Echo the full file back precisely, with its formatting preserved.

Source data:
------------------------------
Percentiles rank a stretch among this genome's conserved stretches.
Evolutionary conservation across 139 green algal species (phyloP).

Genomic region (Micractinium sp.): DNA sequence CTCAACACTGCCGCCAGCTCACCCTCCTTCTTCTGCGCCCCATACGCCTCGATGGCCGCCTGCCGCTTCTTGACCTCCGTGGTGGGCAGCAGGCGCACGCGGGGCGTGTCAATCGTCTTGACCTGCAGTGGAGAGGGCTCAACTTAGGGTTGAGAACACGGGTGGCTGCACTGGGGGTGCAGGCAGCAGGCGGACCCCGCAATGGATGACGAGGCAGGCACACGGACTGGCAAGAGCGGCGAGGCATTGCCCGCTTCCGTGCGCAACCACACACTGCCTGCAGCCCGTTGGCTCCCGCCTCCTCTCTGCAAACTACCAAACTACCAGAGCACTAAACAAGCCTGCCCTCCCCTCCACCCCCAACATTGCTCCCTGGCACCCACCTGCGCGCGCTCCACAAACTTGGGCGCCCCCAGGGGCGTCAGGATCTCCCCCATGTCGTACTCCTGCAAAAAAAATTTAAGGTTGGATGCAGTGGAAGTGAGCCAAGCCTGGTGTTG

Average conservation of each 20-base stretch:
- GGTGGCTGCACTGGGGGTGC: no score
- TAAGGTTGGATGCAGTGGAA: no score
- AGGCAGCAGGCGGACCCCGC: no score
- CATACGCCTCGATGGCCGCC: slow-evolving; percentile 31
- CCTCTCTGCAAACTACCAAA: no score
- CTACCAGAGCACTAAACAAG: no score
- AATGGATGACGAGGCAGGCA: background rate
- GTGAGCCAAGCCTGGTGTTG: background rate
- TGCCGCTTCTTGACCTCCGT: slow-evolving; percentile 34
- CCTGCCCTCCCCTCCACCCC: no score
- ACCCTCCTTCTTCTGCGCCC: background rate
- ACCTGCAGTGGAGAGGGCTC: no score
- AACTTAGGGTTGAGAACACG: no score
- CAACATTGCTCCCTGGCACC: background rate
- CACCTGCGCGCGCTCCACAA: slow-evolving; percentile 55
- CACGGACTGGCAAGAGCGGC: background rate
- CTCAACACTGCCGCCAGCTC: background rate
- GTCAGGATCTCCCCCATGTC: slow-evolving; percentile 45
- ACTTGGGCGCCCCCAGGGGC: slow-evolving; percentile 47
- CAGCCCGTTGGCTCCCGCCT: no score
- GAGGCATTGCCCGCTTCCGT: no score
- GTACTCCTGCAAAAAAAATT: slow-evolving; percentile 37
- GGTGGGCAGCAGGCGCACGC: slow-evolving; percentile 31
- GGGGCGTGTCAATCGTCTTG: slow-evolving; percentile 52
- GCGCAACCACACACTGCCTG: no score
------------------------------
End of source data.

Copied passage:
Percentiles rank a stretch among this genome's conserved stretches.
Evolutionary conservation across 139 green algal species (phyloP).

Genomic region (Micractinium sp.): DNA sequence CTCAACACTGCCGCCAGCTCACCCTCCTTCTTCTGCGCCCCATACGCCTCGATGGCCGCCTGCCGCTTCTTGACCTCCGTGGTGGGCAGCAGGCGCACGCGGGGCGTGTCAATCGTCTTGACCTGCAGTGGAGAGGGCTCAACTTAGGGTTGAGAACACGGGTGGCTGCACTGGGGGTGCAGGCAGCAGGCGGACCCCGCAATGGATGACGAGGCAGGCACACGGACTGGCAAGAGCGGCGAGGCATTGCCCGCTTCCGTGCGCAACCACACACTGCCTGCAGCCCGTTGGCTCCCGCCTCCTCTCTGCAAACTACCAAACTACCAGAGCACTAAACAAGCCTGCCCTCCCCTCCACCCCCAACATTGCTCCCTGGCACCCACCTGCGCGCGCTCCACAAACTTGGGCGCCCCCAGGGGCGTCAGGATCTCCCCCATGTCGTACTCCTGCAAAAAAAATTTAAGGTTGGATGCAGTGGAAGTGAGCCAAGCCTGGTGTTG

Average conservation of each 20-base stretch:
- GGTGGCTGCACTGGGGGTGC: no score
- TAAGGTTGGATGCAGTGGAA: no score
- AGGCAGCAGGCGGACCCCGC: no score
- CATACGCCTCGATGGCCGCC: slow-evolving; percentile 31
- CCTCTCTGCAAACTACCAAA: no score
- CTACCAGAGCACTAAACAAG: no score
- AATGGATGACGAGGCAGGCA: background rate
- GTGAGCCAAGCCTGGTGTTG: background rate
- TGCCGCTTCTTGACCTCCGT: slow-evolving; percentile 34
- CCTGCCCTCCCCTCCACCCC: no score
- ACCCTCCTTCTTCTGCGCCC: background rate
- ACCTGCAGTGGAGAGGGCTC: no score
- AACTTAGGGTTGAGAACACG: no score
- CAACATTGCTCCCTGGCACC: background rate
- CACCTGCGCGCGCTCCACAA: slow-evolving; percentile 55
- CACGGACTGGCAAGAGCGGC: background rate
- CTCAACACTGCCGCCAGCTC: background rate
- GTCAGGATCTCCCCCATGTC: slow-evolving; percentile 45
- ACTTGGGCGCCCCCAGGGGC: slow-evolving; percentile 47
- CAGCCCGTTGGCTCCCGCCT: no score
- GAGGCATTGCCCGCTTCCGT: no score
- GTACTCCTGCAAAAAAAATT: slow-evolving; percentile 37
- GGTGGGCAGCAGGCGCACGC: slow-evolving; percentile 31
- GGGGCGTGTCAATCGTCTTG: slow-evolving; percentile 52
- GCGCAACCACACACTGCCTG: no score